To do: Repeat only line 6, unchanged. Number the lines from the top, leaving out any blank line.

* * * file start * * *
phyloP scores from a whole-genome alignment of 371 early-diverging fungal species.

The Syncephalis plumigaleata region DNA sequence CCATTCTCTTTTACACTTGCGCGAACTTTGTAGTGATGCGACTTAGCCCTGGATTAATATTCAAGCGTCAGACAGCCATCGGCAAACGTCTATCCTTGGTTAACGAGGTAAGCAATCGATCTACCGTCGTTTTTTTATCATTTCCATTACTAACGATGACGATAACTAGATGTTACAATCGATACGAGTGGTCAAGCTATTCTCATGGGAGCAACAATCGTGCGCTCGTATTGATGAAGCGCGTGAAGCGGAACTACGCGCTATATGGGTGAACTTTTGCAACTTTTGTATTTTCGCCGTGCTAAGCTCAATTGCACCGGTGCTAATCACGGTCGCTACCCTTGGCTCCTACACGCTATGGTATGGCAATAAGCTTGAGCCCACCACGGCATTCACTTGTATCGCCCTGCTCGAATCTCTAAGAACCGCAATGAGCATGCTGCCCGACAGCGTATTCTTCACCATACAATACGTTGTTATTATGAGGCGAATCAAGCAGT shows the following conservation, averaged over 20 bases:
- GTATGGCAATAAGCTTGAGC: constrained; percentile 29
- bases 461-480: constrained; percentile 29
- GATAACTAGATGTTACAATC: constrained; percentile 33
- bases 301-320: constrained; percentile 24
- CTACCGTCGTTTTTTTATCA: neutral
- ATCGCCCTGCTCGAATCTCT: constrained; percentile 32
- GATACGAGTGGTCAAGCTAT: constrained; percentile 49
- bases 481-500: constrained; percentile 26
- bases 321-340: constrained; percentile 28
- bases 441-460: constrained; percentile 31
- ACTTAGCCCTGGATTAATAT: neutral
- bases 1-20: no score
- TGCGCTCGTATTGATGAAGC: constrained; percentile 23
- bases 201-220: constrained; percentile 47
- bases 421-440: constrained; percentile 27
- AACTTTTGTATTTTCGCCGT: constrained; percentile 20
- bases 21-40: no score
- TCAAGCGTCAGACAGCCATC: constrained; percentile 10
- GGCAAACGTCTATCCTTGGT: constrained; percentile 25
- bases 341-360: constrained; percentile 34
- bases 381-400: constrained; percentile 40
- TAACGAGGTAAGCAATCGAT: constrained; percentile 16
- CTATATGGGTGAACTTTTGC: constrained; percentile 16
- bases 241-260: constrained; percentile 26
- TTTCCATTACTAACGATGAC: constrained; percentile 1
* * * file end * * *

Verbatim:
- bases 301-320: constrained; percentile 24